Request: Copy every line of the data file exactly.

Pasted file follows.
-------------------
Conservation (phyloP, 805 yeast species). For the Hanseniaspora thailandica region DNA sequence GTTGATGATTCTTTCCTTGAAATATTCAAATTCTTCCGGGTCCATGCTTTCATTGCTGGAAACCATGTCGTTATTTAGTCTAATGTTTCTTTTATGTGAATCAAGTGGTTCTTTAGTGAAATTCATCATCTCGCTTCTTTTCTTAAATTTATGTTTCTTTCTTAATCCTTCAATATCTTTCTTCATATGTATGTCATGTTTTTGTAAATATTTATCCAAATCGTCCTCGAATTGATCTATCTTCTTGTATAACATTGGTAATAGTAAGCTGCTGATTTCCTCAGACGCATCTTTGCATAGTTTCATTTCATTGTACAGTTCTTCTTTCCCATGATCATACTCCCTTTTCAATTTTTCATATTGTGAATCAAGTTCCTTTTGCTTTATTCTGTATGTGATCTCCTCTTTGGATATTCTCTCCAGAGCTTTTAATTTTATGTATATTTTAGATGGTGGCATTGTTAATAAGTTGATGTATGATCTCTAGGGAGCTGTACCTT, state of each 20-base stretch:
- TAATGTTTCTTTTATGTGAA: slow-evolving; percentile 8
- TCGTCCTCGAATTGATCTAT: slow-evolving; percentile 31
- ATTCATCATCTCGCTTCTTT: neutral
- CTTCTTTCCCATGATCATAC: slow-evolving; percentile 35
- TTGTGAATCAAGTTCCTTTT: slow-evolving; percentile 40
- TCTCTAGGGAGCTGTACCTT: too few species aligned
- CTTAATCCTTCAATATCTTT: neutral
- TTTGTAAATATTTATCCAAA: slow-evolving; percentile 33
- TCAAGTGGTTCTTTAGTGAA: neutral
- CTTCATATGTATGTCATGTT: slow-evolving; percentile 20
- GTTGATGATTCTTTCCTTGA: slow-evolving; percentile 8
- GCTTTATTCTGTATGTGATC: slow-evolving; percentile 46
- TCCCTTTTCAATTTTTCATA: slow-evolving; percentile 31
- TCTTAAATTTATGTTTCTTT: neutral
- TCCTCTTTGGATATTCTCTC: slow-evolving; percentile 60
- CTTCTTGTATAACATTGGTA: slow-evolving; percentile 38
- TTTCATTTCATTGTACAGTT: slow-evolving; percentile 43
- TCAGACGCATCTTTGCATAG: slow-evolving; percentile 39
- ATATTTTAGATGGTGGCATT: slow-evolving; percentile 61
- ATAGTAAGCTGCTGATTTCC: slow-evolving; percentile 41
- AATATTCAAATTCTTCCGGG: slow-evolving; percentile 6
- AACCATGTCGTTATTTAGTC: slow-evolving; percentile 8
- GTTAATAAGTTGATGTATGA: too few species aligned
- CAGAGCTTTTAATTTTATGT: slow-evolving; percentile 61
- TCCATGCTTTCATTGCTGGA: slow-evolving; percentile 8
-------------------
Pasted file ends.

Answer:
Conservation (phyloP, 805 yeast species). For the Hanseniaspora thailandica region DNA sequence GTTGATGATTCTTTCCTTGAAATATTCAAATTCTTCCGGGTCCATGCTTTCATTGCTGGAAACCATGTCGTTATTTAGTCTAATGTTTCTTTTATGTGAATCAAGTGGTTCTTTAGTGAAATTCATCATCTCGCTTCTTTTCTTAAATTTATGTTTCTTTCTTAATCCTTCAATATCTTTCTTCATATGTATGTCATGTTTTTGTAAATATTTATCCAAATCGTCCTCGAATTGATCTATCTTCTTGTATAACATTGGTAATAGTAAGCTGCTGATTTCCTCAGACGCATCTTTGCATAGTTTCATTTCATTGTACAGTTCTTCTTTCCCATGATCATACTCCCTTTTCAATTTTTCATATTGTGAATCAAGTTCCTTTTGCTTTATTCTGTATGTGATCTCCTCTTTGGATATTCTCTCCAGAGCTTTTAATTTTATGTATATTTTAGATGGTGGCATTGTTAATAAGTTGATGTATGATCTCTAGGGAGCTGTACCTT, state of each 20-base stretch:
- TAATGTTTCTTTTATGTGAA: slow-evolving; percentile 8
- TCGTCCTCGAATTGATCTAT: slow-evolving; percentile 31
- ATTCATCATCTCGCTTCTTT: neutral
- CTTCTTTCCCATGATCATAC: slow-evolving; percentile 35
- TTGTGAATCAAGTTCCTTTT: slow-evolving; percentile 40
- TCTCTAGGGAGCTGTACCTT: too few species aligned
- CTTAATCCTTCAATATCTTT: neutral
- TTTGTAAATATTTATCCAAA: slow-evolving; percentile 33
- TCAAGTGGTTCTTTAGTGAA: neutral
- CTTCATATGTATGTCATGTT: slow-evolving; percentile 20
- GTTGATGATTCTTTCCTTGA: slow-evolving; percentile 8
- GCTTTATTCTGTATGTGATC: slow-evolving; percentile 46
- TCCCTTTTCAATTTTTCATA: slow-evolving; percentile 31
- TCTTAAATTTATGTTTCTTT: neutral
- TCCTCTTTGGATATTCTCTC: slow-evolving; percentile 60
- CTTCTTGTATAACATTGGTA: slow-evolving; percentile 38
- TTTCATTTCATTGTACAGTT: slow-evolving; percentile 43
- TCAGACGCATCTTTGCATAG: slow-evolving; percentile 39
- ATATTTTAGATGGTGGCATT: slow-evolving; percentile 61
- ATAGTAAGCTGCTGATTTCC: slow-evolving; percentile 41
- AATATTCAAATTCTTCCGGG: slow-evolving; percentile 6
- AACCATGTCGTTATTTAGTC: slow-evolving; percentile 8
- GTTAATAAGTTGATGTATGA: too few species aligned
- CAGAGCTTTTAATTTTATGT: slow-evolving; percentile 61
- TCCATGCTTTCATTGCTGGA: slow-evolving; percentile 8